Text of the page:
Tesla accelerates race toward open-source cars

Tesla accelerates race toward open-source cars

Summary: Linux and open source have long played a major role in cars' electronics, but now Tesla is taking open-source automobiles to a whole new level — by setting free its electric car patents.


Tesla's CEO Elon Musk shocked both the technology and automobile industries when it announced that it was going to open-source its electric car patents. Can open-source cars be far behind? 

Not many people outside of the car industry know it, but open source and Linux have long been under automotive hoods. Indeed, last year I predicted that 2014 would be the year of the Linux car.

Tesla at speed
Open source-powered Tesla cars are charging to you.

The Automotive Grade Linux (AGL) organization, a Linux Foundation sub-group, is providing a common operating system and application programming interfaces (APIs) for car information and entertainment (infotainment) systems. Simultaneously, and in partnership with AGL, the non-profit automotive industry GenIVI Alliance is driving adoption of an In-Vehicle Infotainment (IVI) open-source development platform. These are active groups: Their members will be meeting next in early July at the Automotive Linux Summit in Tokyo. 

So while some in Detroit may not "get" open-source or what to make of Tesla's newly free patents, open-source savvy car companies such as Jaguar Land Rover, BMW, GM, Peugeot Citroën, Renault, and Toyota are another matter. These companies already know that working together with open source makes perfect business sense.

Read this

Why Detroit will squander Tesla's patent present

Why Detroit will squander Tesla's patent present

Chrysler, Ford and GM need to be willing to kick Big Oil in the crotch to bring affordable EVs to the general public.

As Jim Zemlin, executive director at Linux Foundation, told me in an e-mail interview, "Elon Musk gets a key fact that Linus Torvalds got 23 years ago: By opening up and kickstarting collaboration, you can enable much greater innovation to quickly solve complex problems.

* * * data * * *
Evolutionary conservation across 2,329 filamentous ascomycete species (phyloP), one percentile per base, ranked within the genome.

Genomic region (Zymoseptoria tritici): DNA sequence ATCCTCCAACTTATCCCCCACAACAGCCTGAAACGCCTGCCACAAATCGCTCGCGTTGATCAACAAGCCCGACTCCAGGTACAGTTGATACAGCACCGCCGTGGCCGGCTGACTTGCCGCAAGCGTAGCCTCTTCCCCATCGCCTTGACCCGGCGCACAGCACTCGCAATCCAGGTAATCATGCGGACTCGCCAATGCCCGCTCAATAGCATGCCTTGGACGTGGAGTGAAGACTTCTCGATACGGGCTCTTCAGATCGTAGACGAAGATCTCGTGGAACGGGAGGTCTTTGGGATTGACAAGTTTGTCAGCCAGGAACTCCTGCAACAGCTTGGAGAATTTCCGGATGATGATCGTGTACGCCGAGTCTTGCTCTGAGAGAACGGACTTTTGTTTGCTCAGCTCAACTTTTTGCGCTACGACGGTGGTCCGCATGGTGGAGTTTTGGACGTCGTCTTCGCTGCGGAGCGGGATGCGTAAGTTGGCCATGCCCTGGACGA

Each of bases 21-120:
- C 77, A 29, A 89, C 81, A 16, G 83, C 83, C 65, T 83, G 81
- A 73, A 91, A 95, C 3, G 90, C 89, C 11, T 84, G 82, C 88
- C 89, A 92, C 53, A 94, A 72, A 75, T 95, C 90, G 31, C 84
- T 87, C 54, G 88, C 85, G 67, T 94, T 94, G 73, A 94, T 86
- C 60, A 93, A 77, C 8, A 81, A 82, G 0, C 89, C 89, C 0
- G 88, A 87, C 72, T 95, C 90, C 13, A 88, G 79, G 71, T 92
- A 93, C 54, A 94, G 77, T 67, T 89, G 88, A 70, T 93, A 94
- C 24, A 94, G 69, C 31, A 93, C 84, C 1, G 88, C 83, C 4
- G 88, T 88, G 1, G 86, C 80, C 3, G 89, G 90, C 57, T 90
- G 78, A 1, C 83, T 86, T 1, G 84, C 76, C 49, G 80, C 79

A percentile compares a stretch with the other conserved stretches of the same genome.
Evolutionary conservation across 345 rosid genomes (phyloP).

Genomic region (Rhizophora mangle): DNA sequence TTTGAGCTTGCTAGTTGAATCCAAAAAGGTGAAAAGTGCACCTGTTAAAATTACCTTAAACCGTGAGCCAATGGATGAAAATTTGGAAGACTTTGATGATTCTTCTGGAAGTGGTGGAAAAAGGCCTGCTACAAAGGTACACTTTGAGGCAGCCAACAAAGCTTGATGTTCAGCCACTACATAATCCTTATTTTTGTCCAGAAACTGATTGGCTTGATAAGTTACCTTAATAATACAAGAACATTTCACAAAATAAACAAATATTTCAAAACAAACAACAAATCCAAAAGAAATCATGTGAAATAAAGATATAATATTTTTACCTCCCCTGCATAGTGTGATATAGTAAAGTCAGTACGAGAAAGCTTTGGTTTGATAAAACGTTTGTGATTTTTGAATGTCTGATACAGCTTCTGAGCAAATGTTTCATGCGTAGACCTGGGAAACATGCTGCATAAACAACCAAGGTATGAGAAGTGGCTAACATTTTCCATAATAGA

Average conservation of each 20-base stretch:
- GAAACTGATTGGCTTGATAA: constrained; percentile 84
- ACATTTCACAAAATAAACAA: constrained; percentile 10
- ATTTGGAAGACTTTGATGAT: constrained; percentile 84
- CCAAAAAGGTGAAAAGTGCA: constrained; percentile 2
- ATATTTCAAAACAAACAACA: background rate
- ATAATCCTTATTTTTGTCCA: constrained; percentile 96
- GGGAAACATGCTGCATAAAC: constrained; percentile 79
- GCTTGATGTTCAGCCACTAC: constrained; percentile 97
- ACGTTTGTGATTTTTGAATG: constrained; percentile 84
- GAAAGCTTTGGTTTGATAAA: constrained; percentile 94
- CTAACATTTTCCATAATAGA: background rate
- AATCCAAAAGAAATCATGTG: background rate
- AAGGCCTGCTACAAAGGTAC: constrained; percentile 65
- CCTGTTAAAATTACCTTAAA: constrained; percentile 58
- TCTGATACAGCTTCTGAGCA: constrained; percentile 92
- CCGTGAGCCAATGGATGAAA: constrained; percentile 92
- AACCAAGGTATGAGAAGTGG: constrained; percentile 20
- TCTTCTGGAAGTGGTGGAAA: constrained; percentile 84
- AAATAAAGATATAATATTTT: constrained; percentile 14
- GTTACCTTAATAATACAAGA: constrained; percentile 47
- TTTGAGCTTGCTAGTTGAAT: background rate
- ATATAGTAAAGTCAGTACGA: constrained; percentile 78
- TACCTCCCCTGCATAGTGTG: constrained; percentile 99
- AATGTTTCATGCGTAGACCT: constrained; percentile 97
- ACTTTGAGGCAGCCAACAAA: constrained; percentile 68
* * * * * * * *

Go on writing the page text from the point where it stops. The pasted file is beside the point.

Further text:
Patents — just like proprietary software — introduces friction that stifles innovation in fast- moving markets. Musk and Tesla just eliminated a major speed bump on the path to the wide spread use of electric cars. Open collaboration — especially without the threat of patent wars — is the fastest way to solve complex problems that can benefit all of mankind."

What Tesla brings to the racetrack isn't just driver electronics. By opening its patents, the company is giving its competitors "a path to the creation of compelling electric vehicles." Musk wrote that at first he thought Tesla was "compelled to create patents out of concern that the big car companies would copy our technology and then use their massive manufacturing, sales and marketing power to overwhelm Tesla. We couldn’t have been more wrong. The unfortunate reality is the opposite: electric car programs (or programs for any vehicle that doesn’t burn hydrocarbons) at the major manufacturers are small to non-existent, constituting an average of far less than 1 percent of their total vehicle sales."

Therefore, "Our true competition is not the small trickle of non-Tesla electric cars being produced, but rather the enormous flood of gasoline cars pouring out of the world’s factories every day." So, to benefit not only Tesla, but other companies making electric cars, and indeed the oil-starved world, Tesla is open-sourcing its full patent portfolio.

Tesla has approximately 250 patents. These patents mostly cover electric car battery and related technology. Given that the Tesla Model S's EPA mileage range is 265 miles, compared to the far smaller Nissan Leaf's 114 miles; Chevy Spark's 119 miles; Ford Focus Electrics 105 miles, and Mitsubishi i-MiEV's 112 miles, Tesla's electric rivals will benefit greatly by adopting Tesla's patents in their designs.

Andrew Updegrove, a founding partner of Gesmer Updegrove, a top intellectual property and technology law firm, thinks Tesla's move is "very forward thinking and commendable action that follows on two already existing trends: the prevalence of Linux and other open-source software already embedded throughout vehicles today, and a practice going back a decade whereby companies such as IBM, Oracle, Motorola and Nokia all made non-assertion commitments with regard to open source software involving, in the aggregate, thousands of patents."